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Reviewed by:
  • Poverty and Charity in Early Modern Theater and Performance by Robert Henke, and: Skin Acts: Race, Psychoanalysis, and the Black Male Performer by Michelle Ann Stephens, and: Queen for a Day: Transformistas, Beauty Queens, and the Performance of Femininity in Venezuela by Marcia Ochoa
  • Keary Watts (bio)

Poverty and Charity in Early Modern Theater and Performance. By Robert Henke. Iowa City: University of Iowa Press, 2015; 198 pp.; $55.00 paper, e-book available.

In this interdisciplinary study of the performance of poverty and charity on the streets, stages, and piazzas of early modern Europe, Robert Henke reveals a social contiguity and analytic reciprocity between actors and beggars. Theatre and performance, like the act of begging, wield complex narrative strategies that transmit the conditions of poverty through “fictionalized forms of distortion, exaggeration, marginalization, displacement, and condensation” (12–13). Countering studies that privilege English Poor Laws and rogue literature, this book tracks regionally specific accounts of performances of poverty and charity through an expansive transnational frame. Juxtaposing theatrical and quotidian sources, Henke locates sites of dialogic and multivocal engagement that reveal variegated responses to poverty and poor relief. Henke’s breathtakingly vast knowledge of cultures, regions, languages, and theatrical conventions encourages his readers to critically engage with poverty as a complexly varied set of performative, transtemporal questions and problems that provide provocative points of comparison for poverty relief in the 21st century.

Skin Acts: Race, Psychoanalysis, and the Black Male Performer. By Michelle Ann Stephens. Durham, NC: Duke University Press, 2014; 282 pp.; illustrations. $89.95 cloth, $24.95 paper, e-book available.

In Skin Acts, Michelle Ann Stephens develops her concept of a “skin act,” a political mode of being onstage that encompassed “the act of objectifying and subjectifying one’s skin” to navigate the libidinal circuits of racial oppression in the 20th century (30). She reveals how four black male performers (Bert Williams, Paul Robeson, Harry Belafonte, and Bob Marley) navigated the intersubjective, often racist gaze of audiences at crucial historical junctures. In Skin Acts, Stephens argues that racial difference is marked by and experienced in the skin. Stephens historicizes the skin and offers psychoanalytic readings of performances that enabled haptic (rather than scopic) modes of negotiation between performers and audiences. Within this tension between touching and seeing, skin and flesh, Stephens offers a critical reading practice that accounts for the black male performer as both desiring subject and desired object. She wields a highly specialized language for identifying the libidinal routes of racial oppression beneficial to anyone invested in phenomenology, critical race theory, performance theory, and psychoanalysis. [End Page 173]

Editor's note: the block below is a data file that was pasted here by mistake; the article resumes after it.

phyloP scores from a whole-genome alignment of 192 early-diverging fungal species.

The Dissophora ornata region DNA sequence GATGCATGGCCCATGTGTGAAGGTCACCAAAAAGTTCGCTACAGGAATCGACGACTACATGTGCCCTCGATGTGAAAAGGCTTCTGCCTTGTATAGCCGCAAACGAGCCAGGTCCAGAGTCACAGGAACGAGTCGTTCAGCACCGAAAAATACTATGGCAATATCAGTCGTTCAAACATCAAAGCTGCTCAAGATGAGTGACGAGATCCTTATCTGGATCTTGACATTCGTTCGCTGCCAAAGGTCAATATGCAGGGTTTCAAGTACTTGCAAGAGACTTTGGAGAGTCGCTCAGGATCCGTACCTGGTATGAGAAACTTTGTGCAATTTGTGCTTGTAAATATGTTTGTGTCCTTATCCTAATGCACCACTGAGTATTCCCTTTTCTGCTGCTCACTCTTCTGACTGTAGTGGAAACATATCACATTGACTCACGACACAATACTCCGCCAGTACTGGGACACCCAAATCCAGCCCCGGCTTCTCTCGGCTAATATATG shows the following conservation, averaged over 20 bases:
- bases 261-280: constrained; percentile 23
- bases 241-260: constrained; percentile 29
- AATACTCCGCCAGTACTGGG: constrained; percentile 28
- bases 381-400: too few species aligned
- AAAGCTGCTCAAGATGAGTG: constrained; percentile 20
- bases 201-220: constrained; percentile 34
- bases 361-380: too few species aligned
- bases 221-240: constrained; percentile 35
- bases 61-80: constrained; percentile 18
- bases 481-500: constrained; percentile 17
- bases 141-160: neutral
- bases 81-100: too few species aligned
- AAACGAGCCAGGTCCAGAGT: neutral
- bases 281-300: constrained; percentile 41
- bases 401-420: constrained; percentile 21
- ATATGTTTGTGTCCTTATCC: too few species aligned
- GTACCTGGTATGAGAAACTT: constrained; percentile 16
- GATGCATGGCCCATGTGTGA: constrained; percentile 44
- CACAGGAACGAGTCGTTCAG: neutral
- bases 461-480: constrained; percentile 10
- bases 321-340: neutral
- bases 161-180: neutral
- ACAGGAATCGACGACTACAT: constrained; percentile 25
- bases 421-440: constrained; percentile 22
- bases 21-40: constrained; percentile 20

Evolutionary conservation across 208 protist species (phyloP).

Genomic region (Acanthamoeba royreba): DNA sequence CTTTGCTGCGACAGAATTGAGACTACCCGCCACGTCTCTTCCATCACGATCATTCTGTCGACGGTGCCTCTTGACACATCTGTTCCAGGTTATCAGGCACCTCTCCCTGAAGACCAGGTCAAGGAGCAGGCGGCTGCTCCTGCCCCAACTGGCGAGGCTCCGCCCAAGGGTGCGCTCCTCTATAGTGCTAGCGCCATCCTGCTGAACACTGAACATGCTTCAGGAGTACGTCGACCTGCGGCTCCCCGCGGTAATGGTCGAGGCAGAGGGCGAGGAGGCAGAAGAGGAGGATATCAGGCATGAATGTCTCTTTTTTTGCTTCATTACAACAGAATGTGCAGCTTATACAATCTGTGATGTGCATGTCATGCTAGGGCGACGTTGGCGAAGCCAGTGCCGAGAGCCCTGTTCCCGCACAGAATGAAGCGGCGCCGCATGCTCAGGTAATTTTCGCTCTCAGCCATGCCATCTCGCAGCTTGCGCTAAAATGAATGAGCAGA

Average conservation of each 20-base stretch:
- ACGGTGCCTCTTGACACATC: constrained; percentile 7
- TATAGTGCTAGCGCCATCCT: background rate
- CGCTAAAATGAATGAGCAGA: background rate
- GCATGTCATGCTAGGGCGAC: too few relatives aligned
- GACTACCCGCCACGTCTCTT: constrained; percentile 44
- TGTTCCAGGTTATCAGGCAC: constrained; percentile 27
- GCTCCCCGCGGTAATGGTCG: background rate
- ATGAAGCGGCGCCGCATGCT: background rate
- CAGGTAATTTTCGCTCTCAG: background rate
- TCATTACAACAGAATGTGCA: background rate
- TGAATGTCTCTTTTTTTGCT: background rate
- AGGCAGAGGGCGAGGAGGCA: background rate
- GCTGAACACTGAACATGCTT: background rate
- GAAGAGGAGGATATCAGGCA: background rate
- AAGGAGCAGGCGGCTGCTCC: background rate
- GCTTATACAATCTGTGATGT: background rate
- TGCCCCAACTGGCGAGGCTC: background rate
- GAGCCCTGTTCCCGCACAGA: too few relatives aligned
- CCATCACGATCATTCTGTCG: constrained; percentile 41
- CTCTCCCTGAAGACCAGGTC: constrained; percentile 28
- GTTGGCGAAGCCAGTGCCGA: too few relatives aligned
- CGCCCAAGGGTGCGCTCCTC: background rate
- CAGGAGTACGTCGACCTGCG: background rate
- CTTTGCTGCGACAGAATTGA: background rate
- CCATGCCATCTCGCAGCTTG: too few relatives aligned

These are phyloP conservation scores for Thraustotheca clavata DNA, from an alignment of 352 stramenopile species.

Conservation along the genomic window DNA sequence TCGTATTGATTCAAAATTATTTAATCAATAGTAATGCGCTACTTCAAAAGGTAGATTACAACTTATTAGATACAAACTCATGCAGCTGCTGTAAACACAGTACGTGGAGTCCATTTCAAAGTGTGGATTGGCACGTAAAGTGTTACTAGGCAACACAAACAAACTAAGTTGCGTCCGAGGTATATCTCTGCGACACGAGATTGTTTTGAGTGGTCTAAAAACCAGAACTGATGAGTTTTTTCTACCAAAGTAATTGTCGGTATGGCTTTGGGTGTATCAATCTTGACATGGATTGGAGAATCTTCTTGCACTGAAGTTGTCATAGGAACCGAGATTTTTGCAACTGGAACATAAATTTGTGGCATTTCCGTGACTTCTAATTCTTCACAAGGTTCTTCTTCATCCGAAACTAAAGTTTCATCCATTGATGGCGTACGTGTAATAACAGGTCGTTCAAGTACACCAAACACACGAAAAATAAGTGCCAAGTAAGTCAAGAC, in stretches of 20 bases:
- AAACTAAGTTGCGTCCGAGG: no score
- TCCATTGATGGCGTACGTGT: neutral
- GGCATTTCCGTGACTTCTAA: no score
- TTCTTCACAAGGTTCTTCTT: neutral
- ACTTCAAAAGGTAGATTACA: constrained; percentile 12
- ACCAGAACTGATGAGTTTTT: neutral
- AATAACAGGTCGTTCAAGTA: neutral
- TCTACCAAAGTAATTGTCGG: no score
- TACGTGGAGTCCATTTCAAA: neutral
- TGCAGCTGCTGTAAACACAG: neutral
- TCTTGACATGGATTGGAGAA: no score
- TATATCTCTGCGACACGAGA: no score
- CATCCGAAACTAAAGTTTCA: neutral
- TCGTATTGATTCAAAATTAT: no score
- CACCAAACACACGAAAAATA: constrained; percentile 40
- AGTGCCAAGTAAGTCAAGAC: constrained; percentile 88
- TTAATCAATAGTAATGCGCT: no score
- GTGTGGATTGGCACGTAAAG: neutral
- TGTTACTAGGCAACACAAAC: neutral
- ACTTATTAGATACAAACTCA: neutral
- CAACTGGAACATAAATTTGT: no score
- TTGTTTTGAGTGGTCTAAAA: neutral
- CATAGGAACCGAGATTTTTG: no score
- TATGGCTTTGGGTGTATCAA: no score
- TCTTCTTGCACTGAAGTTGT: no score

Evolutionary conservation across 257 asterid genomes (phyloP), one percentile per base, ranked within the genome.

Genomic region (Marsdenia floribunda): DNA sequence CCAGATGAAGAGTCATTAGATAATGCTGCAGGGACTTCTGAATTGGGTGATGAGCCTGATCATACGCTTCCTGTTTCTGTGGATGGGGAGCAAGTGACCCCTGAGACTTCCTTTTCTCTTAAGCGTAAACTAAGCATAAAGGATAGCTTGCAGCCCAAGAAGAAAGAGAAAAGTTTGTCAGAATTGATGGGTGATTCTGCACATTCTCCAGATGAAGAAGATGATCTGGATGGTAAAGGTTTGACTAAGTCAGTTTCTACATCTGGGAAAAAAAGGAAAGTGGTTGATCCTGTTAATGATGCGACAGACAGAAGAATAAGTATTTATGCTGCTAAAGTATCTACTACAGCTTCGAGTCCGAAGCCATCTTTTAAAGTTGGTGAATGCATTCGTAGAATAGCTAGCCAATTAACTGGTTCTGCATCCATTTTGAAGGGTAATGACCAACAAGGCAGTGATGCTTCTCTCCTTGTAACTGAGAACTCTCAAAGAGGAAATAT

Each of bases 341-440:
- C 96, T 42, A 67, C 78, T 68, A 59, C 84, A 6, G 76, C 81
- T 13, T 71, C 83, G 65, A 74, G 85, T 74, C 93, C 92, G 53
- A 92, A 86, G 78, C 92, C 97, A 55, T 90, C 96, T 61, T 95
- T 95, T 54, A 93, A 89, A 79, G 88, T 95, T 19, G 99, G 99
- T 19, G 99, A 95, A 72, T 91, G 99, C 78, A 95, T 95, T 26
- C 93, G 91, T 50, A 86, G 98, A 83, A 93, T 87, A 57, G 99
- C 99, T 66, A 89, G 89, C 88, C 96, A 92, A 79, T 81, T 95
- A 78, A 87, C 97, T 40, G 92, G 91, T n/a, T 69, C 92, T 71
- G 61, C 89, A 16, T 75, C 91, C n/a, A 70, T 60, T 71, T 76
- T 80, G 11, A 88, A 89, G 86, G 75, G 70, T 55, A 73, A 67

Queen for a Day: Transformistas, Beauty Queens, and the Performance of Femininity in Venezuela. By Marcia Ochoa. Durham, NC: Duke University Press, 2014; 282 pp.; illustrations. $89.95 cloth. $24.95 paper, e-book available.

Marcia Ochoa’s Queen for a Day is a queer diasporic ethnography of Venezuelan modernity and nation formation that situates transformistas (transgender women) and misses (cisgender beauty queens) within the same analytic frame. Focusing on these two styles of feminine performance allows her to show how national politics and gender converge to produce the physical appearance of women’s bodies. Ochoa’s analysis is swiftly operative within national and (trans)national frames, moving from the sex workers on the streets of Caracas to the queens on the runways of the Miss Venezuela beauty contest. Because both groups use performance to mediate their work and identities, Ochoa insists that both groups are “producing femininities with similar symbolic resources” (5). Making an important contribution to performance studies, Ochoa critiques Judith Butler’s notion of performativity for its reduction of bodies to text, pointing instead to how performance can blur boundaries between “words and flesh” (219). Ochoa’s clear, conversational prose allows her to address multiple audiences while also participating in anthropological, Latin American, feminist, and queer discourses. [End Page 174]

Keary Watts

Keary Watts received his MA in Theatre and Performance Studies at Washington University in St. Louis and is currently a doctoral student in the Interdisciplinary PhD program in Theatre and Drama at Northwestern University.



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pp. 173-174
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